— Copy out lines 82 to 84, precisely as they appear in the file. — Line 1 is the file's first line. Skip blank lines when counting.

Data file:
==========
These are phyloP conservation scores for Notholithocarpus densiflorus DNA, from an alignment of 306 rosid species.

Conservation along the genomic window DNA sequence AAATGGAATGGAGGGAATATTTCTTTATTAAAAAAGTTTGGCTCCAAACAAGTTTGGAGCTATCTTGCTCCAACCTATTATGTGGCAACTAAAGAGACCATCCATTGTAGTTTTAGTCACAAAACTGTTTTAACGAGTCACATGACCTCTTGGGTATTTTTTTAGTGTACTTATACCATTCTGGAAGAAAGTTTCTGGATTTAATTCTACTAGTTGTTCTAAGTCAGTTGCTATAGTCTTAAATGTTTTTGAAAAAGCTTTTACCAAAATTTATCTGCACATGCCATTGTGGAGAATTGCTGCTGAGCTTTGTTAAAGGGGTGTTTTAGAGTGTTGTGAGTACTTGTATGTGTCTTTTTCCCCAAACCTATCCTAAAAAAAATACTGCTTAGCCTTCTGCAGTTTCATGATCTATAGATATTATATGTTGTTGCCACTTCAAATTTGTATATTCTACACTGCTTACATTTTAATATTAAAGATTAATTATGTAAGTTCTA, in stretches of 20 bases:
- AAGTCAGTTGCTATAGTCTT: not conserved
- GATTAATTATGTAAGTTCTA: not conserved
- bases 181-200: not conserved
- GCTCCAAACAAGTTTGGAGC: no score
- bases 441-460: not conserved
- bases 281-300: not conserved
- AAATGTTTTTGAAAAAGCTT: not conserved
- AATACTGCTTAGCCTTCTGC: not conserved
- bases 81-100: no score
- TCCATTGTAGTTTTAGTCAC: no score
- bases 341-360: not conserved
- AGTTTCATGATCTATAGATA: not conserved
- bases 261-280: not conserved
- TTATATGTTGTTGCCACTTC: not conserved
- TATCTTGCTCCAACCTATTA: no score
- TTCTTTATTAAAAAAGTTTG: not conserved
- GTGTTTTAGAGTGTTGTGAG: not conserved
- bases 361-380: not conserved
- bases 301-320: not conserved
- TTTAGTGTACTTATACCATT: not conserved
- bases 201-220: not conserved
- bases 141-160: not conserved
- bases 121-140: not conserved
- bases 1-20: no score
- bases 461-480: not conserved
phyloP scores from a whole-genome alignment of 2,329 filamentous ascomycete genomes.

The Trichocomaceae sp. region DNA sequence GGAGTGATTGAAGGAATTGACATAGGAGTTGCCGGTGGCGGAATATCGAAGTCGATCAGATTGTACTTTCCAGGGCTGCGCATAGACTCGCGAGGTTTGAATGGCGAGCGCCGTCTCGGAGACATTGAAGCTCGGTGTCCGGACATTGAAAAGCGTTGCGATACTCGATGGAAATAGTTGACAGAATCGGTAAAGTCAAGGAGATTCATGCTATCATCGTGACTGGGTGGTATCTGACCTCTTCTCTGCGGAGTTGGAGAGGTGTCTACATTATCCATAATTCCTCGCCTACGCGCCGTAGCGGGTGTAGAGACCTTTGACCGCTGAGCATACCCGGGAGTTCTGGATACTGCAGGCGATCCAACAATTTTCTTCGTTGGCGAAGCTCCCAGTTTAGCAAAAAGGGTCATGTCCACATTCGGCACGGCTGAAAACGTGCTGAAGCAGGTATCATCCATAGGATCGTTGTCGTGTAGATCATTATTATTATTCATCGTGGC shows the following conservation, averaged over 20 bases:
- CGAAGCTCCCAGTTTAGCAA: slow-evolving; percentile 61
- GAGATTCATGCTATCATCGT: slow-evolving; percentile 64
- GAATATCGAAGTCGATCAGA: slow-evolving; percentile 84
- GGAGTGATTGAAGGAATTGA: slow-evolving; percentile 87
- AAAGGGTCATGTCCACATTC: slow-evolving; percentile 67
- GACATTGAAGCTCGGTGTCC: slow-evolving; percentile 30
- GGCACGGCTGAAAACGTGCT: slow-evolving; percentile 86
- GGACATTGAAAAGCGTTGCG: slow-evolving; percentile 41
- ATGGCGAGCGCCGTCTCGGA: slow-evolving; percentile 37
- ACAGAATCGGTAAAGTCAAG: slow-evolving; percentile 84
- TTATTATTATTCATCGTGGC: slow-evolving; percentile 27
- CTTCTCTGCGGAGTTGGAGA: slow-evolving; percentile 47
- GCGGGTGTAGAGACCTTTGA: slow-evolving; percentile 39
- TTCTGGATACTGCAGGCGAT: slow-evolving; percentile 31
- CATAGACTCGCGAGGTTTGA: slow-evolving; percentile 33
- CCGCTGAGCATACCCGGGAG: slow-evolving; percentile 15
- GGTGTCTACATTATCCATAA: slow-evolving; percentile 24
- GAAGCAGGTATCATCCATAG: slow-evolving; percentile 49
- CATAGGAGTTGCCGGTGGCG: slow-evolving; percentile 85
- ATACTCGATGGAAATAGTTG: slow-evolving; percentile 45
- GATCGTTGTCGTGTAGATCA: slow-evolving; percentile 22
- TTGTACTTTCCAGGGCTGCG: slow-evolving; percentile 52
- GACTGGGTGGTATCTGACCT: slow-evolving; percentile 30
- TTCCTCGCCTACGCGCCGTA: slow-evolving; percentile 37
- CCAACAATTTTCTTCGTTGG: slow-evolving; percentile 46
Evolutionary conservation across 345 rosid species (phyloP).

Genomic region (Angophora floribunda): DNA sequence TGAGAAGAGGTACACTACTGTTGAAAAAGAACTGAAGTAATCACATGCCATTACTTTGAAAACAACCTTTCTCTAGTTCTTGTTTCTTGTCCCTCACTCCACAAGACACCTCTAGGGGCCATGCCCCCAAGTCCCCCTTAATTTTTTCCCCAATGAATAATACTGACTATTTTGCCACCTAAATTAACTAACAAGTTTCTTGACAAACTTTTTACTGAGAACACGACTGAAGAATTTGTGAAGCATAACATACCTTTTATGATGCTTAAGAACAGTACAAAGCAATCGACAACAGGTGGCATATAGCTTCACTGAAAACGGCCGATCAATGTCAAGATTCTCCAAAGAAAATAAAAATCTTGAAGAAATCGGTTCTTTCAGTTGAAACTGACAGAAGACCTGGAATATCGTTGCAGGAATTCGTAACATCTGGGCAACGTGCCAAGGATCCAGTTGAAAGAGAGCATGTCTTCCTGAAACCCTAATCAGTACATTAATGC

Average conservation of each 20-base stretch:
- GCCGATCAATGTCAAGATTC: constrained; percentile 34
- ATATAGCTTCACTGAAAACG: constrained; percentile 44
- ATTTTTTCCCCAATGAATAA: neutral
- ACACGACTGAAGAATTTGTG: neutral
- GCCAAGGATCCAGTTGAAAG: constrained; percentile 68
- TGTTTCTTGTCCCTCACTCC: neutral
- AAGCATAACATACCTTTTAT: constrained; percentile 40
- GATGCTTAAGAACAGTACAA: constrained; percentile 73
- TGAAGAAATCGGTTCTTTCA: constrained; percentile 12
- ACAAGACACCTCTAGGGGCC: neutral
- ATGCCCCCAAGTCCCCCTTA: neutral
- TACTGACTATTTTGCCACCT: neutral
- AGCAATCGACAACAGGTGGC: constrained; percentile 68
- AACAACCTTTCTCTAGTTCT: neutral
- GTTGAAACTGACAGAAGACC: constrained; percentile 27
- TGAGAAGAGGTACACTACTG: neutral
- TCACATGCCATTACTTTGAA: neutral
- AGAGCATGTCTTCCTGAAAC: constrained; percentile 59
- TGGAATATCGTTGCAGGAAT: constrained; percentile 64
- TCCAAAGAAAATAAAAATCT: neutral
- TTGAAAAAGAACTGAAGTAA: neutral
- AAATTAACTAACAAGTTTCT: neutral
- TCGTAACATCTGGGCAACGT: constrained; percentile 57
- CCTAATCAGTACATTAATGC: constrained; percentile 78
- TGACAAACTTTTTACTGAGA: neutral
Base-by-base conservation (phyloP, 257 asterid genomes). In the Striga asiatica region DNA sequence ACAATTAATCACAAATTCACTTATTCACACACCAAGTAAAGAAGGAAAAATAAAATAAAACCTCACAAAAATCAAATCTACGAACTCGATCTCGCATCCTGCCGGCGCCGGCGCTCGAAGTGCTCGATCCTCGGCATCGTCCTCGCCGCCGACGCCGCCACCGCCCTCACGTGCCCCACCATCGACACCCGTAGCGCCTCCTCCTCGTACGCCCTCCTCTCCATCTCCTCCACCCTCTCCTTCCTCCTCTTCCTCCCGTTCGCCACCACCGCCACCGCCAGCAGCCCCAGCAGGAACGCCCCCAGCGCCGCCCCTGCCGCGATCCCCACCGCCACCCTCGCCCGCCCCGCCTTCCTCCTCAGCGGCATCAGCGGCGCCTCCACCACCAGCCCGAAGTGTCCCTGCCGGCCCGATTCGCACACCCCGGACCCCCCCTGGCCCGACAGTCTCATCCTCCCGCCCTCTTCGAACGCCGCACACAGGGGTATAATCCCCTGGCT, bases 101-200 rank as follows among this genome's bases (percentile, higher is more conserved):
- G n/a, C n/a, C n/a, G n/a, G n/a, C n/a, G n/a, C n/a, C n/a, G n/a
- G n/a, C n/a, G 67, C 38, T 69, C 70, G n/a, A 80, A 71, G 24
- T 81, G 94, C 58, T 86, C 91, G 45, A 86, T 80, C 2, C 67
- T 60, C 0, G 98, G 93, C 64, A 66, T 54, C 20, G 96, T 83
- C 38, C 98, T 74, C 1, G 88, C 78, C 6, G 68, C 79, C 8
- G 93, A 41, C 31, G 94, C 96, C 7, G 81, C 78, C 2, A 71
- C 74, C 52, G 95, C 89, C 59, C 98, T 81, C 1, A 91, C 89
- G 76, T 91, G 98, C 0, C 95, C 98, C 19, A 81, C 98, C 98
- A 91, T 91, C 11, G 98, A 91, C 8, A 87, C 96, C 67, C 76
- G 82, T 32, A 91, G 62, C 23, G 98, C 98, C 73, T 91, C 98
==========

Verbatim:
- TGACAAACTTTTTACTGAGA: neutral
Base-by-base conservation (phyloP, 257 asterid genomes). In the Striga asiatica region DNA sequence ACAATTAATCACAAATTCACTTATTCACACACCAAGTAAAGAAGGAAAAATAAAATAAAACCTCACAAAAATCAAATCTACGAACTCGATCTCGCATCCTGCCGGCGCCGGCGCTCGAAGTGCTCGATCCTCGGCATCGTCCTCGCCGCCGACGCCGCCACCGCCCTCACGTGCCCCACCATCGACACCCGTAGCGCCTCCTCCTCGTACGCCCTCCTCTCCATCTCCTCCACCCTCTCCTTCCTCCTCTTCCTCCCGTTCGCCACCACCGCCACCGCCAGCAGCCCCAGCAGGAACGCCCCCAGCGCCGCCCCTGCCGCGATCCCCACCGCCACCCTCGCCCGCCCCGCCTTCCTCCTCAGCGGCATCAGCGGCGCCTCCACCACCAGCCCGAAGTGTCCCTGCCGGCCCGATTCGCACACCCCGGACCCCCCCTGGCCCGACAGTCTCATCCTCCCGCCCTCTTCGAACGCCGCACACAGGGGTATAATCCCCTGGCT, bases 101-200 rank as follows among this genome's bases (percentile, higher is more conserved):
- G n/a, C n/a, C n/a, G n/a, G n/a, C n/a, G n/a, C n/a, C n/a, G n/a